Déjà vu – Concept, meaning and types of déjà vu

We explain what déjà vu is, what the meaning of this term is, and the types of déjà vu that a person can experience.

Deja vu
The Déjà vu experience is usually brief and fades after a few moments.

What is a déjà vu?

It is called Déjà vu (a term taken from French and which means “already seen, or previously seen”). a mild memory disturbance (paramnesia of recognition) that produces the feeling that a situation has been experienced previously.

The term Leaves vu It began to be used in this concrete sense as a result of the studies of Émile Boirac (1851-1917), a French psychic who used it for the first time in his book The future of psychic sciences.

Later it would be referred to by psychologists such as Edward B. Tichener, who explained it as a quick impression that someone has regarding a situation experienced, which is experienced before the brain can consciously “process” the information, generating a false sense of familiarity.

In general, the experience of the Leaves vu is usually brief and fades after a few moments, accompanied by a feeling of strangeness or awe, and the “previous” experience of what is lived is usually attributed to a dream, which would lead to some kind of premonition.

Scientific approaches, however, run counter to the traditional idea that a Leaves vu is part of a prophecy or spiritual message that suddenly becomes conscious, preferring to understand it as an anomaly in the functioning of the psychic machinery of memory.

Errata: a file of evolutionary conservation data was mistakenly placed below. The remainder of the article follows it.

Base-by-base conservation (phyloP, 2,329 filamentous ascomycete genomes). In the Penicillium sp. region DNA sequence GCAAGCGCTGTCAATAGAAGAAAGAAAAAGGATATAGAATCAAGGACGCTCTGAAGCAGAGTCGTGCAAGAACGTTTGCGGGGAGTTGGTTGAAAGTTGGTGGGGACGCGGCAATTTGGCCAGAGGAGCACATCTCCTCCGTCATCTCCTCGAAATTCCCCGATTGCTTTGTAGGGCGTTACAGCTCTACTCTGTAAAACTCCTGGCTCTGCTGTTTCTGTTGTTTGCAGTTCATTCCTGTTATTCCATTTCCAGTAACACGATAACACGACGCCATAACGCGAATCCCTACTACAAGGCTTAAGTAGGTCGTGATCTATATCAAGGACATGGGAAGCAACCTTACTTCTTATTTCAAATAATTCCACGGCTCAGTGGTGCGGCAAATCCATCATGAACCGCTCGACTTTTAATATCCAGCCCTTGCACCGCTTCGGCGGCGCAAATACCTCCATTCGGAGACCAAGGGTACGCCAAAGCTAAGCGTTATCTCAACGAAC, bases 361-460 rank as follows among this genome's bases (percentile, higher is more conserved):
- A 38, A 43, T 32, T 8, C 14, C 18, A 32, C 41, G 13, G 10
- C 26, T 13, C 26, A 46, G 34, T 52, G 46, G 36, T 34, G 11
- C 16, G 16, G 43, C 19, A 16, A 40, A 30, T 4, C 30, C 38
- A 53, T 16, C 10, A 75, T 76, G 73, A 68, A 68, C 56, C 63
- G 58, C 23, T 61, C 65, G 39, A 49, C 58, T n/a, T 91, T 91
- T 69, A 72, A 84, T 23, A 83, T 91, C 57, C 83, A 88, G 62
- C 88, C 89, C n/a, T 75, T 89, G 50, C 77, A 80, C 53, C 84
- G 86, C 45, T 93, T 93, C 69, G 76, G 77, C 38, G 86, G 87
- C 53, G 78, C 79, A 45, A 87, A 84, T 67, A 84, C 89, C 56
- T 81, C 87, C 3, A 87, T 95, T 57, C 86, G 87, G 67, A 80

The experience of Leaves vu it is tremendously common: two-thirds of the world’s population say they have experienced it, according to formal studies.

Types of déjà vu

According to Arthur Funkhouser (1996), there are three types of Leaves vu:

  • Leaves vécor. When people talk about Leaves vu, usually refers to this first type, whose name translates “already lived.” It normally occurs between the ages of 15 and 25 and is usually linked to minimal, banal events, around which a series of sensations is woven, producing the conviction that this has already been experienced before.
  • Leaves I felt. It differs from the first case in that it is something merely sensory: its name translates “already felt”. It occurs exclusively around mental events and is internal, ephemeral in nature, as it is not usually communicable or persists in consciousness. It is very common in epileptic patients.
  • Leaves visite. Its name translates “already visited” and obviously implies a reaction to a place that is known for the first time, but you have the feeling of having been there before. Many people therefore link it to the belief of reincarnation and previous lives, if not astral travel during sleep. The psychoanalyst Carl Gustav Jung describes a case of Leaves visite in his text “On synchronicity”, explaining that it can be a defensive resource of the psyche, which induces a feeling of familiarity to calm the anguish.